Climate: Eternal stranger of the media landscape

How can climate settle in public discussions

While the urgency of climate change is becoming ever more pressing, climate issues are still little covered by mainstream media. Yet, an access for all to high quality information is a necessity for an informed democratic debate.

In the two months preceding the first round of the presidential election in France, climate change has been widely missing in public discussions. As the IPCC publishes its third report of the sixth assessment cycle, the presidential campaign prepares citizens for a choice defining the politics of the next five years. Yet, climate only accounted for 3.6% of media time on average (according to the Case of the Century association). An observation shared in the past years by Jeanne Gherardi-Scao, teacher-researcher at the Laboratory of Climate and Environmental Sciences (LSCE-IPSL). “In mainstream media, the subject remains anecdotic or superficial. What hits the headlines are extreme events, and the context of climate change can be mentioned, but even then, it is not systematic”, she says. Is the topic too alarming? Too complex? Is its interpretation on the long-term incompatible with the need of mainstream media to show the latest news?

To the researcher, quality information is possible: “Personally, I follow several media covering the subject, giving me the impression it is sufficiently addressed. But, in truth, we all have a tendency to get enclosed in a cognitive bubble, through our choices of sources.” Thus, people aware of environmental stakes know where to find information, whereas others are entirely deprived of them. “I am often struck when discussing climate topics with people outside my socio-profesional circle: the information they have is not the same as mine”, she adds.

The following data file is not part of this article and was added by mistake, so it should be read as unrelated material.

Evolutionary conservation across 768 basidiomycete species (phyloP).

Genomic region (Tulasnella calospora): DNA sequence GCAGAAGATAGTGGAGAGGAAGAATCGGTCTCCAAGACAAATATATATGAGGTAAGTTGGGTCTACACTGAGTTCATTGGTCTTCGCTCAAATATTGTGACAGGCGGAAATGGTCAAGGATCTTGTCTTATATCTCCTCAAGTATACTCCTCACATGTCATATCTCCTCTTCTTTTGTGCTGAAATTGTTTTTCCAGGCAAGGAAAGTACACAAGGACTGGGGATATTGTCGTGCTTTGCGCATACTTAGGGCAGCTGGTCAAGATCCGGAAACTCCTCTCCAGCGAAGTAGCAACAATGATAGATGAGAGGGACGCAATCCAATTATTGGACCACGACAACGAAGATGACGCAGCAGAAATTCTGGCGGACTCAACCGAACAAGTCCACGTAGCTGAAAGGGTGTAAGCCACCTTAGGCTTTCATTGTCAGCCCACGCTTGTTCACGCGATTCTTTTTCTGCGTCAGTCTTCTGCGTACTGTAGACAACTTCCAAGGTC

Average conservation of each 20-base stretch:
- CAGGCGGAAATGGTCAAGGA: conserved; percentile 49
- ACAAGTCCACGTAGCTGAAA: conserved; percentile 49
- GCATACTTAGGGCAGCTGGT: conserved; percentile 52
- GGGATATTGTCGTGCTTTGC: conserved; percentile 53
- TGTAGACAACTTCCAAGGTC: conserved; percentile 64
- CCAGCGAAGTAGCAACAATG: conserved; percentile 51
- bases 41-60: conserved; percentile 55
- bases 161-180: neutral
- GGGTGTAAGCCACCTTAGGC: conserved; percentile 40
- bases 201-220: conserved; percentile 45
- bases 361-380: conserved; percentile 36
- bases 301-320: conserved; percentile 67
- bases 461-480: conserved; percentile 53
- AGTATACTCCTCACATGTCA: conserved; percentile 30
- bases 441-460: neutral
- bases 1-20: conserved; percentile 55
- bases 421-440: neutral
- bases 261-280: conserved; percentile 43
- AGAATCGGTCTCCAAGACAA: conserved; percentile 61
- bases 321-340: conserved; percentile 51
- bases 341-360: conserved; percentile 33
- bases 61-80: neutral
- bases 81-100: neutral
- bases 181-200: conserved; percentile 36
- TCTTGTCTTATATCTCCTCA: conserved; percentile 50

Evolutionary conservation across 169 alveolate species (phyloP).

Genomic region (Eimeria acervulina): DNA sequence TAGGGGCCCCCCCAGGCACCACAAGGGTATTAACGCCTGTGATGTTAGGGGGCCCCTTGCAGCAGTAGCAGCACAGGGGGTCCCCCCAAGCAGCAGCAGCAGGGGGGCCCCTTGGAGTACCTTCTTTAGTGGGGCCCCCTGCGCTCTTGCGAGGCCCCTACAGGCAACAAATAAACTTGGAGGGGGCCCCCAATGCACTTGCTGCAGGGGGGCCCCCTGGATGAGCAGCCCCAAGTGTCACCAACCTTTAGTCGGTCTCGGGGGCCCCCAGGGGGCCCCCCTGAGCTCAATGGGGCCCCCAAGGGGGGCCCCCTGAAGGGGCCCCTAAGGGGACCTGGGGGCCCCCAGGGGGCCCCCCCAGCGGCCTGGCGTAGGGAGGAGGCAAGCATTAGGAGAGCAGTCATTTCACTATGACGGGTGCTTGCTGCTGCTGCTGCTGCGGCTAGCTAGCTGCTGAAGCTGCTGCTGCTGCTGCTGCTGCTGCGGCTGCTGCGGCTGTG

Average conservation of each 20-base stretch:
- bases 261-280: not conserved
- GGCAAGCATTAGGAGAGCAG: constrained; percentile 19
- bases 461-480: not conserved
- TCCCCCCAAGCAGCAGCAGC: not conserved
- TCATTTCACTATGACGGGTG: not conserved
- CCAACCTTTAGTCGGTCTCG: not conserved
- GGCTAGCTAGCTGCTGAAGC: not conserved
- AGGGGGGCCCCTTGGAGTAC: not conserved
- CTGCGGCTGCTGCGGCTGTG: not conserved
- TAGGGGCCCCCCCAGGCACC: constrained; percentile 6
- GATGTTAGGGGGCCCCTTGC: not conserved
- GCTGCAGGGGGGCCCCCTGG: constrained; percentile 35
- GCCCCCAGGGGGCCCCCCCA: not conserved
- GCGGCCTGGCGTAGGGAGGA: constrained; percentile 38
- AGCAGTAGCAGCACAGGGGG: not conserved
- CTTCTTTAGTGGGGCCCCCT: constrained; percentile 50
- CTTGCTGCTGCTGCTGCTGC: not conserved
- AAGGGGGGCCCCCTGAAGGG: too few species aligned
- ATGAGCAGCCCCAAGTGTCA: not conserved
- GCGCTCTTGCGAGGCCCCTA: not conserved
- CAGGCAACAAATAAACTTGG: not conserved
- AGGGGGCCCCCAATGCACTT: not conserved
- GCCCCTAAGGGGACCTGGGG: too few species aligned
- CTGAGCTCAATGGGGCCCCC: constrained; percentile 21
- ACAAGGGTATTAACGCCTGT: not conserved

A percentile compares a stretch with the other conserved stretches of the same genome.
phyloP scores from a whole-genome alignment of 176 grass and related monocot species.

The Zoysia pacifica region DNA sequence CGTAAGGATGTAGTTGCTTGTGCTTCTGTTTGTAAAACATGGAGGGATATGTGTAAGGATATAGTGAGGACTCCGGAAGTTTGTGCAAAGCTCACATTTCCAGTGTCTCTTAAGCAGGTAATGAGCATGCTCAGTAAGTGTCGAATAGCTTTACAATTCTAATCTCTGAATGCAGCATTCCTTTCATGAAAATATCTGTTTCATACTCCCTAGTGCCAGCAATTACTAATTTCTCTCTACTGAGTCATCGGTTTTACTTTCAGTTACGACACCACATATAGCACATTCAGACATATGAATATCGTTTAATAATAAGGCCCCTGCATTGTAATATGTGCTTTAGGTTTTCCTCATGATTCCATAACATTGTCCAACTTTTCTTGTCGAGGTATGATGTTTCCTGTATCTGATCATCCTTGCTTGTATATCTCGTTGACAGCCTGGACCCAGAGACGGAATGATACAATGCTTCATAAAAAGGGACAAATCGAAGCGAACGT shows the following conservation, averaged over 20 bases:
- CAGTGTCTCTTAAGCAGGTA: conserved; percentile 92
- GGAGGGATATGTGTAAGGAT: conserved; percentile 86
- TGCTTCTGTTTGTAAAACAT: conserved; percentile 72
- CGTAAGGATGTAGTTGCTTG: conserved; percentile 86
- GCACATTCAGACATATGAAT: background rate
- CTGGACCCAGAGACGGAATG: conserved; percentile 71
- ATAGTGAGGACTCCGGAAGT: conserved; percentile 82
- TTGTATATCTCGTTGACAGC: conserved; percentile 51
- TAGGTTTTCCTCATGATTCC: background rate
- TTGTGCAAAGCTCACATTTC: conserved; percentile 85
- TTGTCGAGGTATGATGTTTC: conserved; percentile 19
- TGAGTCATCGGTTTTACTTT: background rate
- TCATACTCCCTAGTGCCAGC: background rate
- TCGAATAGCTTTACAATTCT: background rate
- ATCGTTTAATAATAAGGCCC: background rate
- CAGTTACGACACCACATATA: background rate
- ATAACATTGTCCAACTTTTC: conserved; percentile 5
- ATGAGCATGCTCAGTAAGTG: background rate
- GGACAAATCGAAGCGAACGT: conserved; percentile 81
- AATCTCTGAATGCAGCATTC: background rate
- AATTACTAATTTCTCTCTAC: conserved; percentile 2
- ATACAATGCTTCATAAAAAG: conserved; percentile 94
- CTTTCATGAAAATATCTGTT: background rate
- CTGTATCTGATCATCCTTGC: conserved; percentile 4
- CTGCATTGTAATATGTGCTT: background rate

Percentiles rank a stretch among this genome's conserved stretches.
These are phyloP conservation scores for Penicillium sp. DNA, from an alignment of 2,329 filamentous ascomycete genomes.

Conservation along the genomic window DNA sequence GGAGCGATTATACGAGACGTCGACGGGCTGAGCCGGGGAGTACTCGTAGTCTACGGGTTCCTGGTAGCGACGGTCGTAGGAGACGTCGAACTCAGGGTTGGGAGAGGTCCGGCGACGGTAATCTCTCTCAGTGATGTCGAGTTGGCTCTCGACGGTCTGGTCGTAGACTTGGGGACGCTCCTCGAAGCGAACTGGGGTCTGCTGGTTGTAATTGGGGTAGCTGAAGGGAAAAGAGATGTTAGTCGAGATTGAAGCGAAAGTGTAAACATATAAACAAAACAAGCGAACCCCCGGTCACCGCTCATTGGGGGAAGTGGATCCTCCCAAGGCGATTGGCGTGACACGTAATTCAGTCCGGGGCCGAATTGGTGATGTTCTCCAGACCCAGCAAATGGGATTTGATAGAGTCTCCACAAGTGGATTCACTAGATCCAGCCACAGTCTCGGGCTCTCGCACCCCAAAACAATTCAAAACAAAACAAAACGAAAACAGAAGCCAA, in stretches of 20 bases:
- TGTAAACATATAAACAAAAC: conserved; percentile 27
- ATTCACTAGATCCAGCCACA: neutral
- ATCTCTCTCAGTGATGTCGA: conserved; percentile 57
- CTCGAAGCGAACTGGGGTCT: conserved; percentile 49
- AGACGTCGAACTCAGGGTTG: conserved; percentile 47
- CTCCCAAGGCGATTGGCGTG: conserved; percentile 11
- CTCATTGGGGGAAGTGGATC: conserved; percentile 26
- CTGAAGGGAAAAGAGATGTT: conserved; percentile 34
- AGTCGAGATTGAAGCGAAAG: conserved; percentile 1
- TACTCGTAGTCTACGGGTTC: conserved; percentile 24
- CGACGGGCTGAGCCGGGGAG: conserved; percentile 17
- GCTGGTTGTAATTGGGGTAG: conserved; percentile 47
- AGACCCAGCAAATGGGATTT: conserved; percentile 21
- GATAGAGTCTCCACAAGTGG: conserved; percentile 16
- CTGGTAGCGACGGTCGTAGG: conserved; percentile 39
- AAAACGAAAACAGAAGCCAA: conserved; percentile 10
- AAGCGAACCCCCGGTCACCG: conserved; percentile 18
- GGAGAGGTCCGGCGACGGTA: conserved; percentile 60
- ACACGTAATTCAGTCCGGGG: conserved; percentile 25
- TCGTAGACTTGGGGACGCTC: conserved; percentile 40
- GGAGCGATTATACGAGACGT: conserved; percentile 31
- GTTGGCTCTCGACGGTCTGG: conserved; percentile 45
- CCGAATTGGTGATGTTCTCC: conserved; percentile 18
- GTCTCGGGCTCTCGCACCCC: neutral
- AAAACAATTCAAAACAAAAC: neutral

Journalists: linking science and society

A part of the problem then resides at a smaller scale. A solution, to Jeanne Gherardi-Scao, would be “to succeed in identifying ways to build awareness among editorial boards to promote the subject, because the choice to tackle or not the issue varies widely depending on the chief editor.” The need to prepare journalists to inform on the threat of climate change is the impetus that led to the creation of the master degree Media and Climate, in which Jeanne Gherardi-Scao teaches. Created by the Institute Pierre-Simon Laplace, Paris-Saclay University and the Ecole Supérieure of Journalism of Lille, this programme aims at training media professionals on climate challenges and to imagine numerous ways to approach these issues.

Because to the researcher, the journalistic glance brings an added value: “It allows a global approach of the topic and a means to touch upon a wide variety of societal issues. It is not a simple task, but the ability of journalists to summarise is precious.” Indeed, climate change concerns a great diversity of sectors, from agriculture to transports, through urban planning or energy: it deeply unsettles our societies and asks for substantial evolutions, requiring public debate. “As a whole, I believe it is a loss that subjects linked to climate change are disconnected from societal challenges. I think there is significant work to be done in that regard” comments Jeanne Gherardi-Scao.

Translated from Marion Barbé for IPSL

To go further

Details on the master degree Climat & Médias